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Logo Design in CorelDRAW Part 1

   

I have always enjoyed the simple yet sophisticated world of logo design. The logo is a right-brained idea in a left-brained form. Some ideas come to mind quickly, without any effort, as if there could be no other choiceyet others elude us. The logo gives insight into what a company is all about and captures what people should know about the brand.

I originally designed the Crack Monkey logo for a class. I wanted to use parts of the same idea in another class, so I used the logo to represent a fictitious T-shirt company. Later on in life, I actually opened my own T-shirt business under this name (Figure 1).
In this tutorial, I show you the steps that went into creating the Crack Monkey logo, and I provide some tips for creating good logos.

 


Figure 1: Logo for T-shirt design business

Brainstorming for ideas

So how do you come up with great ideas for a logo? There are many ways to brainstorm. You can view logos made by other artists, browse 

through logo books, or look online. One of my favorite books for logo ideas is Idea Index: Graphic Effects and Typographic Treatments by Jim Krause (Cincinnati: F+W Publications, 2000). For a good online source, you can visit the Logo Lounge (www.logolounge.com). These and other sources can provide many wonderful ideas to inspire you.
You could also browse through your old sketches (Figure 2). I suggest carrying a  sketchbook with you at all times. Draw as much as you can, even if your drawings are nonsensical. Draw everything, and keep your sketchbooks. Browsing through them later can help spark your creativity.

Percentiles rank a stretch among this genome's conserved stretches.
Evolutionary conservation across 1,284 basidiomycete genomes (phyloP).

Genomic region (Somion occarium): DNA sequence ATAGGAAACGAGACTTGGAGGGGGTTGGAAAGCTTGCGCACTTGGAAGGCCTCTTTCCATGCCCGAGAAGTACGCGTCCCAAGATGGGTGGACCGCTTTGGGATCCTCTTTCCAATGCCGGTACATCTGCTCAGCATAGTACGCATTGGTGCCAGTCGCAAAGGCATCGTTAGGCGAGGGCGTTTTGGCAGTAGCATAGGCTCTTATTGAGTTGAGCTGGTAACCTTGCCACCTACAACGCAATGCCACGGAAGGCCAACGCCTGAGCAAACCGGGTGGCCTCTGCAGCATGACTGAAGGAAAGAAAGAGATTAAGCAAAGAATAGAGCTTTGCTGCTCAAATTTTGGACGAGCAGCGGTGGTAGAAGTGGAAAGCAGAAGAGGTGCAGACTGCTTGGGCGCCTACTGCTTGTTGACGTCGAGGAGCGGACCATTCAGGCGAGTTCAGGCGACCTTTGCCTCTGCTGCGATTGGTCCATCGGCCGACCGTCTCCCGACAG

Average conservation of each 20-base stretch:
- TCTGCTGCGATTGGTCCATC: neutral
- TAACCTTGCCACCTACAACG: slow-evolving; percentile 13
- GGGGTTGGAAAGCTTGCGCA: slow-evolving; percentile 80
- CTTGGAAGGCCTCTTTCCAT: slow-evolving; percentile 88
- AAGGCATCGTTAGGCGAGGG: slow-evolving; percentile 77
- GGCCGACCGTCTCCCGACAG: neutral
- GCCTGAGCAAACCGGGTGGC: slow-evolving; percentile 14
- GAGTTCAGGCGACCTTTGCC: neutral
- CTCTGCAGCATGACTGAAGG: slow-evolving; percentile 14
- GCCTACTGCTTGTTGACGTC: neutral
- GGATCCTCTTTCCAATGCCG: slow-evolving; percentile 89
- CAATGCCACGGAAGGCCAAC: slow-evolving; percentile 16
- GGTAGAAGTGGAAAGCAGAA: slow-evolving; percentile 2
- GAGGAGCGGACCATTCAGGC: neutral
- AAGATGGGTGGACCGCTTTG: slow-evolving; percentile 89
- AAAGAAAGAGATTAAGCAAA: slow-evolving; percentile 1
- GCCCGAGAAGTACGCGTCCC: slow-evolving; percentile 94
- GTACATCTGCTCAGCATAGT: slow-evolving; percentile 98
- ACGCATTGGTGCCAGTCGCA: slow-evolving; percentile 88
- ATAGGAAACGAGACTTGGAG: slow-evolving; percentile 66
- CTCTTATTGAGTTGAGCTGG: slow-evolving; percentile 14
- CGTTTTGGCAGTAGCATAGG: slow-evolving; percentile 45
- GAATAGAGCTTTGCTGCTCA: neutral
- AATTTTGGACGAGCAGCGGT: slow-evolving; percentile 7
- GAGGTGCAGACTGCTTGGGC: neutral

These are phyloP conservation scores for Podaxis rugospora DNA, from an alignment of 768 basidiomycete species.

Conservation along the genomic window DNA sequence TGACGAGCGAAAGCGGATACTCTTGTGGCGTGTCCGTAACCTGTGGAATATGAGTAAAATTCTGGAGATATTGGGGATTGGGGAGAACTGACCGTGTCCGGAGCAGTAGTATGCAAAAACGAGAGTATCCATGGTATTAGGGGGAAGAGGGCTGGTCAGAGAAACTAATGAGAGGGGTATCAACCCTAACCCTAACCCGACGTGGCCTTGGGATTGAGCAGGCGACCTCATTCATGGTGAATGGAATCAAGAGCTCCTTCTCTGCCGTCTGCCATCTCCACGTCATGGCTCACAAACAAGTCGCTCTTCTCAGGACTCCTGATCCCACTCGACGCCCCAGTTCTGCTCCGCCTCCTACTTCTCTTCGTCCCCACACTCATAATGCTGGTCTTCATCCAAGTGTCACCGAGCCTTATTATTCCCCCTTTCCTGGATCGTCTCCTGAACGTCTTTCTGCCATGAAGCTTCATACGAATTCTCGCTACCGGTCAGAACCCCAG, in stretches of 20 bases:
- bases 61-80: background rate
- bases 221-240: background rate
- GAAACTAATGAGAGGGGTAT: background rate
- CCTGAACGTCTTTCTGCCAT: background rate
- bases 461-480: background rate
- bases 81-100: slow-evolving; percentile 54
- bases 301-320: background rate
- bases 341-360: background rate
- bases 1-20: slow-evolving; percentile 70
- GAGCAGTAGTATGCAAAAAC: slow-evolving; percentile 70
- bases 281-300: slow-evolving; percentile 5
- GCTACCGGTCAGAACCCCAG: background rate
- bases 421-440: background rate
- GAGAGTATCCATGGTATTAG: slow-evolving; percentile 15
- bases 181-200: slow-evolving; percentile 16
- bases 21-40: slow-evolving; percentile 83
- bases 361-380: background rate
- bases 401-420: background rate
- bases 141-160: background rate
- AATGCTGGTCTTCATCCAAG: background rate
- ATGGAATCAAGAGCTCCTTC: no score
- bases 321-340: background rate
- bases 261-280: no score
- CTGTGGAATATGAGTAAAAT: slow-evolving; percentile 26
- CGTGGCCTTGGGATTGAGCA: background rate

Figure 2: Rough sketches
 

Another brainstorming strategy is to make a mind map in the form of a bubble chart. Using bubble charts is a good way to start thinking about what you want to say about your company. Most people who chuckle at the Crack Monkey logo eventually ask the question, “What do monkeys have to do with buying T-shirts?” My answer is, “Everything.” I felt that a T-shirt company should be edgy yet bizarre, with a twist of crazy. How did I end up with a monkey? I started with a bubble chart.

A bubble chart begins with a central idea that is placed inside a bubble. Extending from this bubble are smaller bubbles, which contain related ideas (Figure 3). After you create a bubble chart, try combining some ideas from the outermost bubbles. Choose two unrelated ideas, and place them side by side. How do those two ideas together sound to you? What do they bring to mind? You can even use those ideas to start new bubble charts that have nothing to do with the first one. If you’re still having trouble coming up with ideas, try learning all you can about the words used on the outside of the bubble chart, and then begin drawing the shapes that come to mind. This process may not spark any ideas at first, but give it time.

 

 

Figure 3: Bubble chart
 
By using this brainstorming method, your mind continues to work with various ideas throughout your day — for instance, just before you fall asleep or while you’re daydreaming on the way to work. Usually, the idea you’re looking for races to the surface of your mind when you least expect it.